Paying Your Mortgage With a Credit Card: What You Need To Know

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Does it make sense to pay your mortgage with a credit card? Paying a mortgage with a credit card has some advantages, like rewards points on your credit card, and some disadvantages, like associated fees. Continue reading to find out if this is a good option for you.

Can You Pay Your Mortgage With a Credit Card?

Banks don’t typically accept credit card payments for mortgages directly, but there are ways to do it. However, some of those methods can be costly. For instance, Plastiq offers a service for a 2.5% fee to pay a mortgage with a credit card. You can also make mortgage payments online with Venmo, but for a fee of around 3%. 

Overall, the costs incurred with credit card mortgage payments might make the choice less appealing than paying with cash.

Pros and Cons of Credit Card Mortgage Payments

Here are some benefits and drawbacks you should consider when deciding if you should pay your mortgage with a credit card.


  • Can earn credit card welcome bonuses and rewards points.
  • Can pay off your mortgage early.
  • Easy to avoid late payment fees.
  • Can avoid mortgage foreclosure.


  • You will pay a processing fee.
  • There can be a higher variable interest rate on credit cards.
  • Could be late on payments if your credit card issuer rejects the payment.
  • Easy to go further into debt.
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Potential Risks of Using a Credit Card To Pay Your Mortgage

While receiving credit card rewards might be an incentive to pay your mortgage with a credit card, doing so comes with risks. If you’re looking to avoid foreclosure or postpone mortgage payments by paying with a credit card, consider the following possibilities:

  • Serious damage to your credit score. If you don’t already have excellent credit, paying with a credit card can be a huge mistake. You could go above the recommended 30% credit utilization ratio, thus ruining your credit score and making it harder to borrow money later.
  • Third-party fees. Payment processing applications, such as Plastiq, are third-party solutions for making mortgage payments using a credit card. The fees charged by these applications might seem low at first, but they add up over time and might cancel the rewards benefits of using the credit card. 
  • Potentially going deeper into debt. If you’re trying to avoid foreclosure and late fees on your mortgage, you risk going further into debt by using a credit card to pay your mortgage. You’ll accumulate additional interest, making it harder to pay back what you owe your creditors.
  • Credit card payments might not be accepted. Your credit card issuer might reject payments from a third party, which could make you late on your mortgage payment. Your credit card payment may also be rejected entirely if you are above your credit limit.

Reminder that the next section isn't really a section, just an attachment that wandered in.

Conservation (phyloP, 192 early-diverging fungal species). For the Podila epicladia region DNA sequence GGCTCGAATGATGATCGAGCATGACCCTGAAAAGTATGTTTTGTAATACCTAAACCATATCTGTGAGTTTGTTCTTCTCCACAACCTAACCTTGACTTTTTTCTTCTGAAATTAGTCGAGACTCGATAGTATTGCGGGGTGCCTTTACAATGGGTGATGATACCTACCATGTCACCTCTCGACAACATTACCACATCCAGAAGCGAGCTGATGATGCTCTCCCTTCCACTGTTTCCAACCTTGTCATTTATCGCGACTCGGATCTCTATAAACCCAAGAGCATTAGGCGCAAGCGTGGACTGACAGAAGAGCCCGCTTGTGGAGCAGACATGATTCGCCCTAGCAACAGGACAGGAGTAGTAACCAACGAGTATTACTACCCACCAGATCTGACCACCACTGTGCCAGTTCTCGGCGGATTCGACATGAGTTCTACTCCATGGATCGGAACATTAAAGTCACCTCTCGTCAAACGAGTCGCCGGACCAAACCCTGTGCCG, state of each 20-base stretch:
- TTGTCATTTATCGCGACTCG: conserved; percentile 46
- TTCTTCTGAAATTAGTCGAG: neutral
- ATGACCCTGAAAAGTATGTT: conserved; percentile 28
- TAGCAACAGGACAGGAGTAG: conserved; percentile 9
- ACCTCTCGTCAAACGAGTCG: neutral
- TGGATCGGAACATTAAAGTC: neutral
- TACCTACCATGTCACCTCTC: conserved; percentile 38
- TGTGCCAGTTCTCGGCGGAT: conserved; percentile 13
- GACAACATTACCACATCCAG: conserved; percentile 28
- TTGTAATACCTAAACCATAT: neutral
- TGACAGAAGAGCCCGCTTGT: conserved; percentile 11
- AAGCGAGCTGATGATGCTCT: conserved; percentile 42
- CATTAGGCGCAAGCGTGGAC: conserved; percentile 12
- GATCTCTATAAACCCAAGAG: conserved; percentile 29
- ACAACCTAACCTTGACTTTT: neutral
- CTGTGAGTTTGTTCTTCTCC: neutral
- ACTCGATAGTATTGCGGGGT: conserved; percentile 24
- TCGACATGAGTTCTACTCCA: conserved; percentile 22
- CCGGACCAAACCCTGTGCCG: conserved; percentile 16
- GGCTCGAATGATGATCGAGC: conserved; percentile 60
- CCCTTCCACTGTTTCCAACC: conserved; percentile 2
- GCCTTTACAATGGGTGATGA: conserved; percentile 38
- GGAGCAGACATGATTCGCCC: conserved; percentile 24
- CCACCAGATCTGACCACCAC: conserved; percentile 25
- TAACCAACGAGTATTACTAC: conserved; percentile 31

Final Take

Now that you know the potential risks and benefits of paying your mortgage with a credit card, you can decide if it’s the right move for you. Some immediate rewards could be bonuses and cash back. But if you can’t pay what you owe on your mortgage within a short time, you could run the risk of increasing your debt and decreasing your credit score. 


Here are the answers to some of the most frequently asked questions about using a credit card to pay your mortgage.
  • Is it better to pay your mortgage with a credit card?
    • Paying your mortgage with a credit card can earn you rewards points and can help you to pay off your mortgage early. Just be sure you don’t pay more than you can afford.
  • Why can't you use your credit card to pay your mortgage?
    • Banks don’t typically accept credit cards as a payment method for mortgages. To use a credit card, you will have to utilize a third-party payment processing app such as Plastiq or Venmo.
  • Should you pay your mortgage with a credit card?
    • While there are certainly advantages to using a credit card to pay your mortgage, the drawbacks include added fees, higher interest rates and potentially taking on more debt. If it is the right move for you will depend on your personal financial situation.
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About the Author

Kathy Evans is a personal finance freelance writer and entrepreneur with a technical writing and instructional systems design background. She holds an MS in technical writing and informational design and is currently a doctoral student in instructional technology at Towson University. Through work experience in the federal government as well as commercial and nonprofit industries, she has focused her freelance writing on finance, investing and economic content with a specialization in budget coaching.  
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